In the past, I've used the peels and cores of apples and pears, and the peels and pits of plums to make vinegar. This is the first time I've used pineapple, but it's the same principle. Just imagine that "pineapple skin" and "core" stand for "fruit skin" and "seeds", and substitute whatever kind of fruit you have access to.
I covered the top of the jar with a cloth and set in a dark place. Vinegar requires air to develop, so don't use a metal or plastic lid on your jar. I stirred the fruit-and-water daily to introduce air. After about two weeks it should begin to smell vinegar-like. I strained the fruit out, replaced the cloth cover, and left it to ferment for a few more weeks. Then it's ready to taste to decide if it's finished and ready to bottle.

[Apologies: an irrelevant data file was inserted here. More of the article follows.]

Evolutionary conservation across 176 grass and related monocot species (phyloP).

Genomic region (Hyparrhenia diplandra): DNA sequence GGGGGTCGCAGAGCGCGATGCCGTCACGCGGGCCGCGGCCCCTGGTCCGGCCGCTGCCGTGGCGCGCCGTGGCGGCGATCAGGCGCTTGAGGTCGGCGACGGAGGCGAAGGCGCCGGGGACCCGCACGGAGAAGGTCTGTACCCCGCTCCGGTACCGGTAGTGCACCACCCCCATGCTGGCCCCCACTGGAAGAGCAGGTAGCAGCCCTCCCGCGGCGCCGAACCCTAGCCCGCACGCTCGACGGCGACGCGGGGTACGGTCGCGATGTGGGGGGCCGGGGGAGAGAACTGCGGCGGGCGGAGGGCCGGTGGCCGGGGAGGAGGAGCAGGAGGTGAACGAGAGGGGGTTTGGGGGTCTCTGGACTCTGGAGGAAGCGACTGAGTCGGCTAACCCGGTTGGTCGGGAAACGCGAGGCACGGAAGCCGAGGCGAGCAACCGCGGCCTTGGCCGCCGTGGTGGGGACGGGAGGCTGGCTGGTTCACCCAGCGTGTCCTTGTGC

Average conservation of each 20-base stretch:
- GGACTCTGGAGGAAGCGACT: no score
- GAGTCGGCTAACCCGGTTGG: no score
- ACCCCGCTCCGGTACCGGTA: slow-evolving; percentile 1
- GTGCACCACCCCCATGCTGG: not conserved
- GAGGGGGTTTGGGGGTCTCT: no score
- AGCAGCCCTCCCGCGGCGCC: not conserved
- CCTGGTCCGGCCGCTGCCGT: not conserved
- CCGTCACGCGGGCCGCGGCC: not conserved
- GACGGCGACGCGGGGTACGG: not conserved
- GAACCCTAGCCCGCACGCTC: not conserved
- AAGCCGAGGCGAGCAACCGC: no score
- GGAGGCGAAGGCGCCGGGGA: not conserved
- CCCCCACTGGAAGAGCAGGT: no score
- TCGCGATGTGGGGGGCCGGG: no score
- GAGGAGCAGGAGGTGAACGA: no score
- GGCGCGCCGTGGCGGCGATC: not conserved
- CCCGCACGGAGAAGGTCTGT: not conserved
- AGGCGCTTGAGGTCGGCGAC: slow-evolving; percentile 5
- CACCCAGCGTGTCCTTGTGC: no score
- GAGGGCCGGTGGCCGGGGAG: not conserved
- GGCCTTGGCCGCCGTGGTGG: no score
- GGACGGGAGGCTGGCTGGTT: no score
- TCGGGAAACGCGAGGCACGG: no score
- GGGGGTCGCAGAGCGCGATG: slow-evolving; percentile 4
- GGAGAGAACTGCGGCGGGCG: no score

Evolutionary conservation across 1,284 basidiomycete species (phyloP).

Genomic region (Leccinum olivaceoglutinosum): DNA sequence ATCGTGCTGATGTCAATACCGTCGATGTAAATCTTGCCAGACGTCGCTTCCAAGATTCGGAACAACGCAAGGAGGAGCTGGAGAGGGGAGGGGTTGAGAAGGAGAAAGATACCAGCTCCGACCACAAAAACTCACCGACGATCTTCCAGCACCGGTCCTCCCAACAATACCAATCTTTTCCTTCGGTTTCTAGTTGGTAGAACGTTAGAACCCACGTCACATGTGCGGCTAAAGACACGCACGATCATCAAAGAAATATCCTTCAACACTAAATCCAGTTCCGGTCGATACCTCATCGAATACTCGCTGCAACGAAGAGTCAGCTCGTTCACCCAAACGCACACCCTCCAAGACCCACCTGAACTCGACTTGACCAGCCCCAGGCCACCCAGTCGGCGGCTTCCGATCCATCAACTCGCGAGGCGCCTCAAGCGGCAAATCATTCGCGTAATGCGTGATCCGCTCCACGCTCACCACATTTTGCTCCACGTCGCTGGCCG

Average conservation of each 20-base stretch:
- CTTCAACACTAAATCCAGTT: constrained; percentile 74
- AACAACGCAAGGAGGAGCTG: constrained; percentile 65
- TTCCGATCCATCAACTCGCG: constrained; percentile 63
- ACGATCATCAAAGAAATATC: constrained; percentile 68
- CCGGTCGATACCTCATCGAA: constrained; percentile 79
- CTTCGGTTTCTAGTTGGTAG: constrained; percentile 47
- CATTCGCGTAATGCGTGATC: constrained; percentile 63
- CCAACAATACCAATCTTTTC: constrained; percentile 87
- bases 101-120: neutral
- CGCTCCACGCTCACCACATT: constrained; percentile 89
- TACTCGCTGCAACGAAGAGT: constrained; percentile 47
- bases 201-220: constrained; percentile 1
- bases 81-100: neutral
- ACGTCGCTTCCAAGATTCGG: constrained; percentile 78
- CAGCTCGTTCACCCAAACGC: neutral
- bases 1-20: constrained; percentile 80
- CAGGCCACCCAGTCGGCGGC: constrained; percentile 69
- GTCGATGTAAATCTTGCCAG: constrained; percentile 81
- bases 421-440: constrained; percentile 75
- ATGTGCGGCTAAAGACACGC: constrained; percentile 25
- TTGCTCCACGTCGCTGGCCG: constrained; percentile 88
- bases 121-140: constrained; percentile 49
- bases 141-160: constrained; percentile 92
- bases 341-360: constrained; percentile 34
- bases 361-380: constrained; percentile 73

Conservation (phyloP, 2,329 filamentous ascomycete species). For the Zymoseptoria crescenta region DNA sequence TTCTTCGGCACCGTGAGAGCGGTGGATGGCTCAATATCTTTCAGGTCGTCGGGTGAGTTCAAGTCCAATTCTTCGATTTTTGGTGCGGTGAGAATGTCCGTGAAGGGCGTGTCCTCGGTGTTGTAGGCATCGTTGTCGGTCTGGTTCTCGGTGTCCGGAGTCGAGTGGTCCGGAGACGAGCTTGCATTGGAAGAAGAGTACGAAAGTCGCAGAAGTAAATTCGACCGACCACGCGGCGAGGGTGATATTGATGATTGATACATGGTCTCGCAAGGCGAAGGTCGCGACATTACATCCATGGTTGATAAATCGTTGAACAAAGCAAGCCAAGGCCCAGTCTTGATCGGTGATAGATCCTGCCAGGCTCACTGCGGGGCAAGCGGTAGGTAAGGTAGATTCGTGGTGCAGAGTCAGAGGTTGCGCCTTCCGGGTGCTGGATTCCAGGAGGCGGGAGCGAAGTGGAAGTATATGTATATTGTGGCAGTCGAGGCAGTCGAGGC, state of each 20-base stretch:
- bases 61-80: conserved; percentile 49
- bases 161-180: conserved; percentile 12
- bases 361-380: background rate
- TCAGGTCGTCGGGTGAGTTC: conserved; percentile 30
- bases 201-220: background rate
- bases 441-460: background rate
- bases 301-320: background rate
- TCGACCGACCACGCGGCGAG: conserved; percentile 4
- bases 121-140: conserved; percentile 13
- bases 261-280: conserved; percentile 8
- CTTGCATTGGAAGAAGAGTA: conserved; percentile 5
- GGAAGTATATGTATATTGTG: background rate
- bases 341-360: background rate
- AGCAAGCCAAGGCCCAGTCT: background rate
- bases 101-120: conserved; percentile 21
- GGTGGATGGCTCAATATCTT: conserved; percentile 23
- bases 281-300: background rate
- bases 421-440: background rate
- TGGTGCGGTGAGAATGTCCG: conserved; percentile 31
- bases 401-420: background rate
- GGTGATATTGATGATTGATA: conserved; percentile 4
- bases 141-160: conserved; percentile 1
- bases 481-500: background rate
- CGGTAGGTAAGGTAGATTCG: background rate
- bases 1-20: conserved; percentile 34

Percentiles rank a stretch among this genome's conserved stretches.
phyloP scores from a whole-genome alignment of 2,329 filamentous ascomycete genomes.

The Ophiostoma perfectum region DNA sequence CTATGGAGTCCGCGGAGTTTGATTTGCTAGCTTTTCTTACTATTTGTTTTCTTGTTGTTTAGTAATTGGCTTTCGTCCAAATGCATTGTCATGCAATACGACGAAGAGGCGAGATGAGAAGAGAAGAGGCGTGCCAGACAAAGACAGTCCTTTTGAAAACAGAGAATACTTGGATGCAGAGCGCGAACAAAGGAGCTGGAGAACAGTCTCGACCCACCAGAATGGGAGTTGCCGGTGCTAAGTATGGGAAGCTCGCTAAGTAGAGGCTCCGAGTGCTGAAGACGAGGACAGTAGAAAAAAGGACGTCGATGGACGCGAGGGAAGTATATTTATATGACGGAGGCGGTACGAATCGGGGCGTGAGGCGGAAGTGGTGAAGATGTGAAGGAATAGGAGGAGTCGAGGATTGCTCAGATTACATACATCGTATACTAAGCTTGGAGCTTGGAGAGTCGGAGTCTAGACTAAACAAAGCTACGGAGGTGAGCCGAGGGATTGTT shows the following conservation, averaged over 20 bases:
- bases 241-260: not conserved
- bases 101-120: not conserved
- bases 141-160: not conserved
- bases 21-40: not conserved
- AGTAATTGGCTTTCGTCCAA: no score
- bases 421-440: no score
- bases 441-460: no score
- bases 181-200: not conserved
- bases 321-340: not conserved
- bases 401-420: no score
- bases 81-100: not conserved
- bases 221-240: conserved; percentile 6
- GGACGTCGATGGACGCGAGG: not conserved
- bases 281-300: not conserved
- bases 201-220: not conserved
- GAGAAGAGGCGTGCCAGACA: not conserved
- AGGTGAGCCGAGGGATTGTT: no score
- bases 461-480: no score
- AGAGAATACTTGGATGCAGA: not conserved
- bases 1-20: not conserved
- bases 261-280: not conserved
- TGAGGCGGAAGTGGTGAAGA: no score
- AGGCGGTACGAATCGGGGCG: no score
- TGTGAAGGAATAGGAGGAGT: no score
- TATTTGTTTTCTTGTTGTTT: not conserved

The photo above shows the mother of vinegar on top of the fermenting vinegar before I strained out the fruit. It's not mold. It looks and feels sort of rubbery.
A side view showing the "mother" on top of the fruit scraps. In order to strain the fruit out, I used a spoon to gently lift up the layer of mother and moved it to a bowl.
It's folded nearly in half in this photo. After I strained out the fruit, I added the mother back in the jar, where it sank to the bottom.
|A previous batch showing the "mother" in the bottom.|
What is your favorite use for vinegar?
My hope is to inspire you, and to encourage your homesteading plans and your dreams of a